Thursday, February 8, 2018

What's Important

The words of Rudyard Kipling:
Do not care
Overly much for
Wealth, or power, or fame,
Or one day you will meet someone
Who cares for none of these things,
And you realize
How poor you have become.
     I think that none of us have to look very far to see folks in the "wealth, or power, or fame" category. I'll grant you that I don't know the "whole story," but even from what I see from the outside looking in, I don't care to go there.
     I've been listening a lot to Abraham-Hicks recordings. Abraham, through Esther Hicks, delivers a very simple message--our job is to do whatever it takes within ourselves to feel good. Feeling good keeps our vibration high, which enables us to attract what we desire into our lives. It's completely an "inside" job--there's no changing others or circumstances or government or anything outside ourselves in order to make ourselves happy. No matter what's happening around us, our most important function is to keep our vibration high, by paying attention, first, foremost and always, to how we feel.
     This is an enormous challenge in our head-oriented society. Connection to the heart and feelings are often poo-pooed as weak or irrelevant. And how can I feel happy when there's so much chaos and misery around me? Ah, there's the challenge.
     Feeling good is a self-fulfilling prophecy. When I feel good, I attract more things to feel good about. That's what life is designed for--the Universe supports this with every bit of Its energy. Pretty simple, not necessarily easy, but so worth the effort.
     I feel good!
          Leta

Thursday, February 1, 2018

Re-arranged Family Member

     Meet Dusty, our grand-dog. This is our son Derek's dog who has come to live with us while Derek adventures in Australia. The first pet in our home of 32+ years, it is quite a change, and quite wonderful! What a joy it is to wake up to this snuggle-buddy.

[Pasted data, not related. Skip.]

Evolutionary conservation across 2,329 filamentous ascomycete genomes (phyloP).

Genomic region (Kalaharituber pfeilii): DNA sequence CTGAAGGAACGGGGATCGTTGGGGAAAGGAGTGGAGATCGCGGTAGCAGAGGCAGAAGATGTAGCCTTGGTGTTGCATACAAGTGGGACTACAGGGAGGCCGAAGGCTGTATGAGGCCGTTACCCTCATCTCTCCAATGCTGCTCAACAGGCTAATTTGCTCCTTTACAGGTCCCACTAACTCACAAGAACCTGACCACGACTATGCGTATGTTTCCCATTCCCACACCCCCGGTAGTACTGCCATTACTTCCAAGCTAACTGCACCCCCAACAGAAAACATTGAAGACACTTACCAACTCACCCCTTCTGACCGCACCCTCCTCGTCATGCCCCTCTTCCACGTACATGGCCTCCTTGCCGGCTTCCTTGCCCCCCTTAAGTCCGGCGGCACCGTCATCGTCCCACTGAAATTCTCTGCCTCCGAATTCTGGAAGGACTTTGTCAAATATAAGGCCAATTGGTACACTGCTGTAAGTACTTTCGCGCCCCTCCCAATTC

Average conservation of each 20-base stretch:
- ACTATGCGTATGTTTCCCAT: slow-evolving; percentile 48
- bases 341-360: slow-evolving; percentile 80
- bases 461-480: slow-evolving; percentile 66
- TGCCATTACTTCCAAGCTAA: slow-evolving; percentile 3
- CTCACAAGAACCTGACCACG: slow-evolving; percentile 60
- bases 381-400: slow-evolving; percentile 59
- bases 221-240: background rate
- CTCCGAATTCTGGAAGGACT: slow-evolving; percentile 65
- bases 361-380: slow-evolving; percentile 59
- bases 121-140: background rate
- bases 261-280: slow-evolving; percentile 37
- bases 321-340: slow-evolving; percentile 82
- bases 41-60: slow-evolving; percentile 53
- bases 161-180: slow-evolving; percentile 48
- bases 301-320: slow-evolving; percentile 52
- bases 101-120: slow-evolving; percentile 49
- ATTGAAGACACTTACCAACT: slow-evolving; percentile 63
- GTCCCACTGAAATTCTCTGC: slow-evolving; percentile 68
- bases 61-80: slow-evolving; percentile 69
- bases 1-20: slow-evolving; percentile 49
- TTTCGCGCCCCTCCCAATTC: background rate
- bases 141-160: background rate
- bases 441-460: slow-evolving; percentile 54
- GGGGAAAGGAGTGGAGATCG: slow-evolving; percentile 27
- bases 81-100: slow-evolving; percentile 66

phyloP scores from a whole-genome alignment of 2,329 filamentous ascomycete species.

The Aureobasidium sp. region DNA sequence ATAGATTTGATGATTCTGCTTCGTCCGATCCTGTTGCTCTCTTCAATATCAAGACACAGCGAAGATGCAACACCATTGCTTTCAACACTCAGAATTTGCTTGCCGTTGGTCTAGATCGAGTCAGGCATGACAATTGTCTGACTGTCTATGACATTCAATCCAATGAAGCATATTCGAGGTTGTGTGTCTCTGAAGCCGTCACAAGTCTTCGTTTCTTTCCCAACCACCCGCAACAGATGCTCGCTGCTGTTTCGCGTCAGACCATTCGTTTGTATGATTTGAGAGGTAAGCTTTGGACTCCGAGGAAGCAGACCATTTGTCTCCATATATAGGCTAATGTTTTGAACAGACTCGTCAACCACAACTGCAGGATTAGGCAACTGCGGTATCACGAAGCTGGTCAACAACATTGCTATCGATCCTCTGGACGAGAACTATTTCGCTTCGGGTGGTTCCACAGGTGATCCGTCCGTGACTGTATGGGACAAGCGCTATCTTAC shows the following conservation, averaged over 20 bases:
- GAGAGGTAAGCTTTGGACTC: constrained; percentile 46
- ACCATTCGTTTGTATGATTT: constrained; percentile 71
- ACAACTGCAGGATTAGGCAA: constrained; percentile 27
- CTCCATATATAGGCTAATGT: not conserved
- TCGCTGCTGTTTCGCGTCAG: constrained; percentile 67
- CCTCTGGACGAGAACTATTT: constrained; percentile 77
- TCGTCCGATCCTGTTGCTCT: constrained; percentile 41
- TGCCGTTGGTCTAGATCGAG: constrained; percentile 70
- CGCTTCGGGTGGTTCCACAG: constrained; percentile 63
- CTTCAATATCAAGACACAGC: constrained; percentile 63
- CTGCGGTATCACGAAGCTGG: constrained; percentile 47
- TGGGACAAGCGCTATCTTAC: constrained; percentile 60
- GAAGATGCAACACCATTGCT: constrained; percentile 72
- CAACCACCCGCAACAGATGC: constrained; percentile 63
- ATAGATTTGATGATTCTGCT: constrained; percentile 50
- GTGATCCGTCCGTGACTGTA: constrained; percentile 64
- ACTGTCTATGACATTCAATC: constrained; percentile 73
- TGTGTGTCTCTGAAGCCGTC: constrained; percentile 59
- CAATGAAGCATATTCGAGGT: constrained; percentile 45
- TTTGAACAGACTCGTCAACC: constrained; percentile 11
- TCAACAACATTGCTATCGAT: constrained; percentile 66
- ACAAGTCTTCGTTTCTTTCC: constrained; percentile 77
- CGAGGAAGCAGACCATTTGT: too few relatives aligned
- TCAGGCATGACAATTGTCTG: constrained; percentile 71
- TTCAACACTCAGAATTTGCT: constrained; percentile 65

Dusty seems to be adapting to our house quite easily, since he has been here many times before, and he is quite comfy with Dennis and me. He obeys well. Dennis considers it his mission to exercise Dusty and himself a lot during the day, so Dusty is ready to laze and snuggle and watch basketball with me after a long day at the tax job. Perfect arrangement, win-win for all!
     Life is grand!
         Leta

Saturday, January 27, 2018

Joyful Anticipation

     My life is really mighty fine, in the "run of the mill" day-to-day smooth flow. I have few complaints. However, I do find it extra enjoyable when I have some "big" events to look forward to.
     There are some annual events that I experience with joyful anticipation: both the start and end of tax season, March Madness, and opening day of baseball season, to name a few. Already for this year, I've planned at trip to eastern Canada, and I'm about to sign up for a five-city baseball tour including a bonus trip to the Baseball Hall of Fame in Cooperstown. For this baseball nut, that's a died-and-gone-to-heaven trip. In a few days, my son's Golden Retriever, Dusty, will take up residence with us for an undetermined period of time while my son travels to Australia. I haven't had a pet since I was growing up in Pennsylvania, and I adore Dusty, so this is a time of great excitement for me.